In this interactive symposium and question and answer session at the European Society of Cardiology (ESC) Congress 2020, co-chair Dr Howard gave an overview of pulmonary hypertension (PH) and pulmonary arterial hypertension (PAH). He highlighted the need for early intervention while right ventricular (RV) function is preserved. Dr Escribano addressed the challenges faced in the diagnosis of the different forms of PH, particularly the difficulties in distinguishing patients with PAH from those with PH due to left heart disease (LHD). She detailed a three-step pragmatic approach for their differential diagnosis: 1) identification of a specific PH-LHD phenotype; 2) definition of a pretest probability of PH-LHD; and 3) haemodynamic assessment. Prof Rosenkranz highlighted the implication of right heart remodelling on long-term outcomes, as well as the treatment strategies to improve RV function; regular RV imaging (echocardiography, cardiac MRI [cMRI]) and haemodynamic assessments are recommended. Further, early diagnosis of PAH and prompt initiation of treatment to maintain or improve RV function are important for patient outcomes.
Prof Galiè presented a risk management-based approach to treatment decisions and outlined the critical importance of improving long-term outcomes in PAH through timely treatment choices. He highlighted key messages from several studies that have shown beneficial effects of PAH-specific treatments (e.g., double combination therapy with macitentan and a phosphodiesterase-5 inhibitor [PDE-5i] or triple combination therapy with selexipag, a PDE-5i, and an endothelin receptor antagonist [ERA]) on morbidity/mortality events in PAH. He emphasised that choosing the right treatments is key to achieving the best long-term outcomes in PAH. In her closing remarks, co-chair Dr Lang underlined that current treatment regimens are based on appropriate risk assessments that need to be repeated every 3–6 months, and that nowadays, we have learned to combine medications upfront and that “more is better.”
Doctor Luke Howard
PH encompasses a heterogeneous group of conditions, including PAH (Group 1), PH due to LHD (Group 2), PH due to lung diseases and/or hypoxia (Group 3), PH due to pulmonary artery obstructions (Group 4), and unclear/multifactorial mechanisms (Group 5).1,2 Patients, particularly those with LHD, can present with multiple comorbidities,3 which complicate assessment and treatment. Patients can also have characteristics of more than one group, which can be challenging. For example, there may be a continuum from typical idiopathic PAH (IPAH) (Group 1), through atypical IPAH, to PH due to heart failure with preserved ejection fraction (HFpEF) (Group 2), on which patients have a declining precapillary component, an increasing risk factor profile, and may have declining efficacy and increasing side effects of targeted PAH therapy.4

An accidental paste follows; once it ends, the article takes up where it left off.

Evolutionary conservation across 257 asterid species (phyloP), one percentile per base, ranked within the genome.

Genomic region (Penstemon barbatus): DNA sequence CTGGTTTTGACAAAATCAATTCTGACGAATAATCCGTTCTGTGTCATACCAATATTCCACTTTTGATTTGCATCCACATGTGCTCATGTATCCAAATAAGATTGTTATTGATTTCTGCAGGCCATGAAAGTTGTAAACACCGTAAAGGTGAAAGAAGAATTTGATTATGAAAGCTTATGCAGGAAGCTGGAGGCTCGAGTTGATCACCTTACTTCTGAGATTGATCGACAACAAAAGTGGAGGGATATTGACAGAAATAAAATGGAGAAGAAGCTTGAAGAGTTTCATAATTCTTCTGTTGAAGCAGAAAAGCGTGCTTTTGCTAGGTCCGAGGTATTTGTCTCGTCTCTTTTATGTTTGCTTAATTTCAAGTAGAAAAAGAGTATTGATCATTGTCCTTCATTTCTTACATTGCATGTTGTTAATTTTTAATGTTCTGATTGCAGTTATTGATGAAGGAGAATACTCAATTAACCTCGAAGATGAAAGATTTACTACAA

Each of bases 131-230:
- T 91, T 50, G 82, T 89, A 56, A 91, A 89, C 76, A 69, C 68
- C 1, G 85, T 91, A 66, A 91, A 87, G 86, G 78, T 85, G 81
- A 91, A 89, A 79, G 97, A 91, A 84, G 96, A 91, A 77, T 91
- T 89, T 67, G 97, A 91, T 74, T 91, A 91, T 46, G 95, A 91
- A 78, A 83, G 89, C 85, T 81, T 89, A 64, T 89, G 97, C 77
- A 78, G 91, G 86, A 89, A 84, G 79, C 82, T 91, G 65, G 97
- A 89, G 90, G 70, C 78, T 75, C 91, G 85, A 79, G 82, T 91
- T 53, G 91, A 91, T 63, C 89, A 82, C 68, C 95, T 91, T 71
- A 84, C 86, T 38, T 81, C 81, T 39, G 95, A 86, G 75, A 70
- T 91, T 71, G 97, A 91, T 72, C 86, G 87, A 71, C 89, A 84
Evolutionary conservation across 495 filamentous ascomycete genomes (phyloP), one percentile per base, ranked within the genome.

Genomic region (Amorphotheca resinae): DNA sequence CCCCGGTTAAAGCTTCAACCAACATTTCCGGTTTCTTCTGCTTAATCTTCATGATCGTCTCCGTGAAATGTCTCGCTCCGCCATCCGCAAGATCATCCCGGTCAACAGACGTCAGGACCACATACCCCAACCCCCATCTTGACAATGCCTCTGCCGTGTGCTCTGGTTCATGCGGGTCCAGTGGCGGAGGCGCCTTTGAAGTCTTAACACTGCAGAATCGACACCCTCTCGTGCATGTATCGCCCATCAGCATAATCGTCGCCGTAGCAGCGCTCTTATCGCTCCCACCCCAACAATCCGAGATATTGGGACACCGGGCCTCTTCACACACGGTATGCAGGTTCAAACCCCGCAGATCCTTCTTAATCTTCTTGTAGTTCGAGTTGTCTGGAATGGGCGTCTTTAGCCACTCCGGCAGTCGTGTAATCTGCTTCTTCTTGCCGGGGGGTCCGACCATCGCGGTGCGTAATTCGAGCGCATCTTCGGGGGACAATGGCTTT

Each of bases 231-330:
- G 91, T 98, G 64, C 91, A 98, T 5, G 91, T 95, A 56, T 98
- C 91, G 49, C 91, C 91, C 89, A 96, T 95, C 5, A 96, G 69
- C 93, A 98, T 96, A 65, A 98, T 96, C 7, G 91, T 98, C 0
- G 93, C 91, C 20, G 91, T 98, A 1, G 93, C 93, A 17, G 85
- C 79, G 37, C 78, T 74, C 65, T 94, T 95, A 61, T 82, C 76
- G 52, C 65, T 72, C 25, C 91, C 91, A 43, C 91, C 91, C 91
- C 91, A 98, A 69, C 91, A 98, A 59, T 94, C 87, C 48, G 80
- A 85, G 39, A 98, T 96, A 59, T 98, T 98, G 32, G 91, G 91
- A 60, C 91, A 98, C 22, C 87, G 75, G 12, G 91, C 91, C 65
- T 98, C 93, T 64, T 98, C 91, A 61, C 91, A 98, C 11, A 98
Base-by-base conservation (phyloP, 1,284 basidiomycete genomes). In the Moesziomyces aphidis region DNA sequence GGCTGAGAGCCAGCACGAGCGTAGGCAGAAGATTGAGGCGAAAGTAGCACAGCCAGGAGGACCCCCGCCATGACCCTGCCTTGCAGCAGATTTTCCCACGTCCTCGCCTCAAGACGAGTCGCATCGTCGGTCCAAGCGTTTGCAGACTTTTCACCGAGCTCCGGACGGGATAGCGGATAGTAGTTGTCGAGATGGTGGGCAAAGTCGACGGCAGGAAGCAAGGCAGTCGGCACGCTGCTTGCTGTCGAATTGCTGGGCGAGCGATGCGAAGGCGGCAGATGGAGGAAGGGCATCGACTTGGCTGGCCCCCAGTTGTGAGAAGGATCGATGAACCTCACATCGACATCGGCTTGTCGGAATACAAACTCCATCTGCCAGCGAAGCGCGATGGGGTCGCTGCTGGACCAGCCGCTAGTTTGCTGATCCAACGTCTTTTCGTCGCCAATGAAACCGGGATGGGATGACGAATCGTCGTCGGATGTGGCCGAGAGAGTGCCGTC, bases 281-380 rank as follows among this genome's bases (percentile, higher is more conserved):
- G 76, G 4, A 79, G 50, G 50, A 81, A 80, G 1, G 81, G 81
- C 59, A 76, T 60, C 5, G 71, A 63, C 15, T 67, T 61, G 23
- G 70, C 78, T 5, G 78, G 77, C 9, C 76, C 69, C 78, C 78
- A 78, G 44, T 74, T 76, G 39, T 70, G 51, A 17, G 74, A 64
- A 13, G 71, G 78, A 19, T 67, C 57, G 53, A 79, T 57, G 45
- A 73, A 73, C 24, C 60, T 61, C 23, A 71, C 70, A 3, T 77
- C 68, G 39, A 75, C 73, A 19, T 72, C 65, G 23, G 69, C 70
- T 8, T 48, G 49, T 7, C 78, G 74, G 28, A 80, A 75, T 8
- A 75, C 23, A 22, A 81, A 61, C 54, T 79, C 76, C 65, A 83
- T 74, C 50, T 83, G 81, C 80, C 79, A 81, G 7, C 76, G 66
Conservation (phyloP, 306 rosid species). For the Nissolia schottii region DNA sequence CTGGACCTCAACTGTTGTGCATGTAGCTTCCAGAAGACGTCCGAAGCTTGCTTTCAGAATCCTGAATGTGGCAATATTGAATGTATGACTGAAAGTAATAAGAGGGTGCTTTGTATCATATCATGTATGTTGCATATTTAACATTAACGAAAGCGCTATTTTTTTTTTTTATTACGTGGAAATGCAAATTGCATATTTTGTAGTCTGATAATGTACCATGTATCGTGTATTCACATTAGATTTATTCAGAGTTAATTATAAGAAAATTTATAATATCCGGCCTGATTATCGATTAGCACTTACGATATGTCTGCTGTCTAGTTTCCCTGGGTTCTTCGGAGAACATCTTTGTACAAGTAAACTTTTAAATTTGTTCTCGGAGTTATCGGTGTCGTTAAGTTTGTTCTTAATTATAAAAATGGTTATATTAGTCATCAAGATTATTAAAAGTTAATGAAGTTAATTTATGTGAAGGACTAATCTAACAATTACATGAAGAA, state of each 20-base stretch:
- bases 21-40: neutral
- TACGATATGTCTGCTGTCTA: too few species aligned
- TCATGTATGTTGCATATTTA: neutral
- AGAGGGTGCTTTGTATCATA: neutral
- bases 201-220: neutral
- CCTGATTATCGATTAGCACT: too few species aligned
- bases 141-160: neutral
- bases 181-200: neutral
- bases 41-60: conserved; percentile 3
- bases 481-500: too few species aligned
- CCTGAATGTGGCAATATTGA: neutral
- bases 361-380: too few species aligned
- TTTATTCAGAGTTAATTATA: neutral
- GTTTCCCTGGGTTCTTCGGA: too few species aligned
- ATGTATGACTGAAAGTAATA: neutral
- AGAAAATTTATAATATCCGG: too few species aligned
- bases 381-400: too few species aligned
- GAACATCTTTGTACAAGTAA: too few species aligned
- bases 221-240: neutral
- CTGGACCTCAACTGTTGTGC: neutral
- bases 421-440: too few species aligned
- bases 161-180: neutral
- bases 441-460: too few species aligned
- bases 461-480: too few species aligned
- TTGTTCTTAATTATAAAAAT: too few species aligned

Intervention early in the course of PH, while a patient has preserved RV function, is likely beneficial as a patient’s condition can decline precipitously in later stages.5 Regular assessment of RV function can be used to assess treatment response and identify patients whose condition is deteriorating.6 Regular risk assessment allows for early intervention and prompt treatment intensification, resulting in improved functional capacity and prognosis, and a decreased risk of progressive remodelling and right heart failure.7
Making the Correct Diagnosis: Differentiating Pulmonary Arterial Hypertension from Pulmonary Hypertension Due to Left Heart Disease
Doctor Pilar Escribano
Globally, LHD is the most common cause of PH.8 Among patients with LHD, PH is related to the severity of the underlying condition and impacts on symptoms, exercise capacity, treatment decision-making, and prognosis. LHD can cause PH when left ventricular (LV) dysfunction increases LV filling pressures, resulting in passive backward transmission to the pulmonary circulation and increased pulmonary pressure.9 Ultimately, this can impact on the right heart, potentially resulting in RV failure, which is associated with a poor prognosis.9
PH-LHD is classified as postcapillary PH (mean pulmonary arterial pressure >20 mmHg; pulmonary arterial wedge pressure [PAWP] >15 mmHg), indicating backward transmission of increased left-sided pressure. Two types of postcapillary PH have been defined: isolated postcapillary PH (pulmonary vascular resistance [PVR] <3 Wood Units [WU]) and combined pre- and postcapillary PH (PVR ≥3 WU).1 The former is easily distinguished from PAH, but the latter has much more overlap.
Echocardiography can be used to ascertain the probability of PH in patients with suspected PH (Figure 1).10 Patients with high/intermediate probability who are part of a risk group (congenital heart disease, connective tissue disease, portal hypertension, and HIV infection) are recommended for fast track referral (Figure 1).10
Although various echocardiographic features can be used to help distinguish patients with precapillary PH (e.g., PAH) from those with postcapillary PH (e.g., PH-LHD),1,11 distinction of the two conditions can be challenging. For example, mean pulmonary arterial pressure depends on volume load, so it can drop considerably after diuretics.9 Furthermore, accurate PAWP measurement, which can be technically difficult, is very important as there is a cut-off for the identification of pre- and postcapillary PH (≤15 versus >15 mmHg).1
Among patients with severe PH and a clearly dilated right heart, a ventilation/perfusion scan should be performed to rule out chronic thromboembolic PH (CTEPH).10 Such patients often have multiple comorbidities, and approximately 80% have a medical history of pulmonary embolism. Reliable diagnosis of CTEPH is particularly important because there are now various treatment options that can vastly improve pulmonary haemodynamics in these patients.12